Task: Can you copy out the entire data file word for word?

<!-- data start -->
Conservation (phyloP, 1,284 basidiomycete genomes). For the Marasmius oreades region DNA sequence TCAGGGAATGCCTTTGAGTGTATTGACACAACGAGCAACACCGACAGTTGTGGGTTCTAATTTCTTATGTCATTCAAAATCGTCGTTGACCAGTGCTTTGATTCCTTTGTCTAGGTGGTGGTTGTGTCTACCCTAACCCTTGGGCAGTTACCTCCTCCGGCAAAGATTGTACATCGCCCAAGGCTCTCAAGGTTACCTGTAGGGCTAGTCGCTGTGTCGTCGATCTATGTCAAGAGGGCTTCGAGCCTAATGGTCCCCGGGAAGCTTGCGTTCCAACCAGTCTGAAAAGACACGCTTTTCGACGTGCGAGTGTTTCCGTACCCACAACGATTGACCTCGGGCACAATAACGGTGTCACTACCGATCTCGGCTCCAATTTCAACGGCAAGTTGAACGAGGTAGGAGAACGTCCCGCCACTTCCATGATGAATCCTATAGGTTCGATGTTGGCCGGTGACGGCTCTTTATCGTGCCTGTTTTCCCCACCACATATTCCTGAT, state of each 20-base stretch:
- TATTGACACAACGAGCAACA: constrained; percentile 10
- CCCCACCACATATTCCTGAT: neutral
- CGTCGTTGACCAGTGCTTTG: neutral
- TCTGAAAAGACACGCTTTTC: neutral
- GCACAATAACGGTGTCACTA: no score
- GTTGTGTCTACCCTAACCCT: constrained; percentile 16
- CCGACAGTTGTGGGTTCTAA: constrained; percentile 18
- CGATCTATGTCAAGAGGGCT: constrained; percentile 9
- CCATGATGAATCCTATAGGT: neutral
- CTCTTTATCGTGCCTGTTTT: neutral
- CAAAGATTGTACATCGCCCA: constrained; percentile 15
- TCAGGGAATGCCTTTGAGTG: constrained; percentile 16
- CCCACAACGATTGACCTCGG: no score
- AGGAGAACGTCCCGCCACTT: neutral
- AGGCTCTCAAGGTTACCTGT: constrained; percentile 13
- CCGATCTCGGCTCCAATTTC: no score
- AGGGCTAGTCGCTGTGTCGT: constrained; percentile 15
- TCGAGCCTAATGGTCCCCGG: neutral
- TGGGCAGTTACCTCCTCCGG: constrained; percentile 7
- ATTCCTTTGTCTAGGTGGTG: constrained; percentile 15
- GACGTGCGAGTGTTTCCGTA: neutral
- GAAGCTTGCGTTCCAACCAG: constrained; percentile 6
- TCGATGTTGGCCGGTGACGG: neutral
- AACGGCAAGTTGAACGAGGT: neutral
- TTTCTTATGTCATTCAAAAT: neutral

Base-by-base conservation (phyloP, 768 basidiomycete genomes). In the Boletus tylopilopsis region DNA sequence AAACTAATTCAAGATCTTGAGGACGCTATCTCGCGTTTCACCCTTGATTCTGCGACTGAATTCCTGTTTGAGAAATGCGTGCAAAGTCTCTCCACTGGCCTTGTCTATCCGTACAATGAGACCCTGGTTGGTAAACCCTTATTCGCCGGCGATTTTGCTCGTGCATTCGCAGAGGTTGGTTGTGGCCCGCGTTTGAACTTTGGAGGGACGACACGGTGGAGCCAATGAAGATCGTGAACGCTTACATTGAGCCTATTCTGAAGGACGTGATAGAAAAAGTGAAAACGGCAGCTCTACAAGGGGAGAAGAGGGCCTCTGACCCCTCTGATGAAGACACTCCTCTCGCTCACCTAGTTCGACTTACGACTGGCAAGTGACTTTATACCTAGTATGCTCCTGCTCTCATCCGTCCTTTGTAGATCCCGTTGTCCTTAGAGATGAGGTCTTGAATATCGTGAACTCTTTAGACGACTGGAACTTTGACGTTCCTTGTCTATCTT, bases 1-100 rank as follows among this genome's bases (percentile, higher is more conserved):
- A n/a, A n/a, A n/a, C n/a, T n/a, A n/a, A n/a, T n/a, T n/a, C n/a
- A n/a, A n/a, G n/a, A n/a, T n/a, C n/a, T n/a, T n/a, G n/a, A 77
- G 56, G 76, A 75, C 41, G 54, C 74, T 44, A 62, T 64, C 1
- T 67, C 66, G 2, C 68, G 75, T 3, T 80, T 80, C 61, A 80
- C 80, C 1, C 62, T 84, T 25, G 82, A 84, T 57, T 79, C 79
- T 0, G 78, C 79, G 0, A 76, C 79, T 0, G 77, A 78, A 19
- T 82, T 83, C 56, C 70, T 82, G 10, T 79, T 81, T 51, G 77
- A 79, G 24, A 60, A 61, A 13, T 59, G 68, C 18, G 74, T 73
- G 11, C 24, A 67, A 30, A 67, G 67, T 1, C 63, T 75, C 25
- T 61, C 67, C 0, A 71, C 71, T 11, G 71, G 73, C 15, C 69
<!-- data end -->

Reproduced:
Conservation (phyloP, 1,284 basidiomycete genomes). For the Marasmius oreades region DNA sequence TCAGGGAATGCCTTTGAGTGTATTGACACAACGAGCAACACCGACAGTTGTGGGTTCTAATTTCTTATGTCATTCAAAATCGTCGTTGACCAGTGCTTTGATTCCTTTGTCTAGGTGGTGGTTGTGTCTACCCTAACCCTTGGGCAGTTACCTCCTCCGGCAAAGATTGTACATCGCCCAAGGCTCTCAAGGTTACCTGTAGGGCTAGTCGCTGTGTCGTCGATCTATGTCAAGAGGGCTTCGAGCCTAATGGTCCCCGGGAAGCTTGCGTTCCAACCAGTCTGAAAAGACACGCTTTTCGACGTGCGAGTGTTTCCGTACCCACAACGATTGACCTCGGGCACAATAACGGTGTCACTACCGATCTCGGCTCCAATTTCAACGGCAAGTTGAACGAGGTAGGAGAACGTCCCGCCACTTCCATGATGAATCCTATAGGTTCGATGTTGGCCGGTGACGGCTCTTTATCGTGCCTGTTTTCCCCACCACATATTCCTGAT, state of each 20-base stretch:
- TATTGACACAACGAGCAACA: constrained; percentile 10
- CCCCACCACATATTCCTGAT: neutral
- CGTCGTTGACCAGTGCTTTG: neutral
- TCTGAAAAGACACGCTTTTC: neutral
- GCACAATAACGGTGTCACTA: no score
- GTTGTGTCTACCCTAACCCT: constrained; percentile 16
- CCGACAGTTGTGGGTTCTAA: constrained; percentile 18
- CGATCTATGTCAAGAGGGCT: constrained; percentile 9
- CCATGATGAATCCTATAGGT: neutral
- CTCTTTATCGTGCCTGTTTT: neutral
- CAAAGATTGTACATCGCCCA: constrained; percentile 15
- TCAGGGAATGCCTTTGAGTG: constrained; percentile 16
- CCCACAACGATTGACCTCGG: no score
- AGGAGAACGTCCCGCCACTT: neutral
- AGGCTCTCAAGGTTACCTGT: constrained; percentile 13
- CCGATCTCGGCTCCAATTTC: no score
- AGGGCTAGTCGCTGTGTCGT: constrained; percentile 15
- TCGAGCCTAATGGTCCCCGG: neutral
- TGGGCAGTTACCTCCTCCGG: constrained; percentile 7
- ATTCCTTTGTCTAGGTGGTG: constrained; percentile 15
- GACGTGCGAGTGTTTCCGTA: neutral
- GAAGCTTGCGTTCCAACCAG: constrained; percentile 6
- TCGATGTTGGCCGGTGACGG: neutral
- AACGGCAAGTTGAACGAGGT: neutral
- TTTCTTATGTCATTCAAAAT: neutral

Base-by-base conservation (phyloP, 768 basidiomycete genomes). In the Boletus tylopilopsis region DNA sequence AAACTAATTCAAGATCTTGAGGACGCTATCTCGCGTTTCACCCTTGATTCTGCGACTGAATTCCTGTTTGAGAAATGCGTGCAAAGTCTCTCCACTGGCCTTGTCTATCCGTACAATGAGACCCTGGTTGGTAAACCCTTATTCGCCGGCGATTTTGCTCGTGCATTCGCAGAGGTTGGTTGTGGCCCGCGTTTGAACTTTGGAGGGACGACACGGTGGAGCCAATGAAGATCGTGAACGCTTACATTGAGCCTATTCTGAAGGACGTGATAGAAAAAGTGAAAACGGCAGCTCTACAAGGGGAGAAGAGGGCCTCTGACCCCTCTGATGAAGACACTCCTCTCGCTCACCTAGTTCGACTTACGACTGGCAAGTGACTTTATACCTAGTATGCTCCTGCTCTCATCCGTCCTTTGTAGATCCCGTTGTCCTTAGAGATGAGGTCTTGAATATCGTGAACTCTTTAGACGACTGGAACTTTGACGTTCCTTGTCTATCTT, bases 1-100 rank as follows among this genome's bases (percentile, higher is more conserved):
- A n/a, A n/a, A n/a, C n/a, T n/a, A n/a, A n/a, T n/a, T n/a, C n/a
- A n/a, A n/a, G n/a, A n/a, T n/a, C n/a, T n/a, T n/a, G n/a, A 77
- G 56, G 76, A 75, C 41, G 54, C 74, T 44, A 62, T 64, C 1
- T 67, C 66, G 2, C 68, G 75, T 3, T 80, T 80, C 61, A 80
- C 80, C 1, C 62, T 84, T 25, G 82, A 84, T 57, T 79, C 79
- T 0, G 78, C 79, G 0, A 76, C 79, T 0, G 77, A 78, A 19
- T 82, T 83, C 56, C 70, T 82, G 10, T 79, T 81, T 51, G 77
- A 79, G 24, A 60, A 61, A 13, T 59, G 68, C 18, G 74, T 73
- G 11, C 24, A 67, A 30, A 67, G 67, T 1, C 63, T 75, C 25
- T 61, C 67, C 0, A 71, C 71, T 11, G 71, G 73, C 15, C 69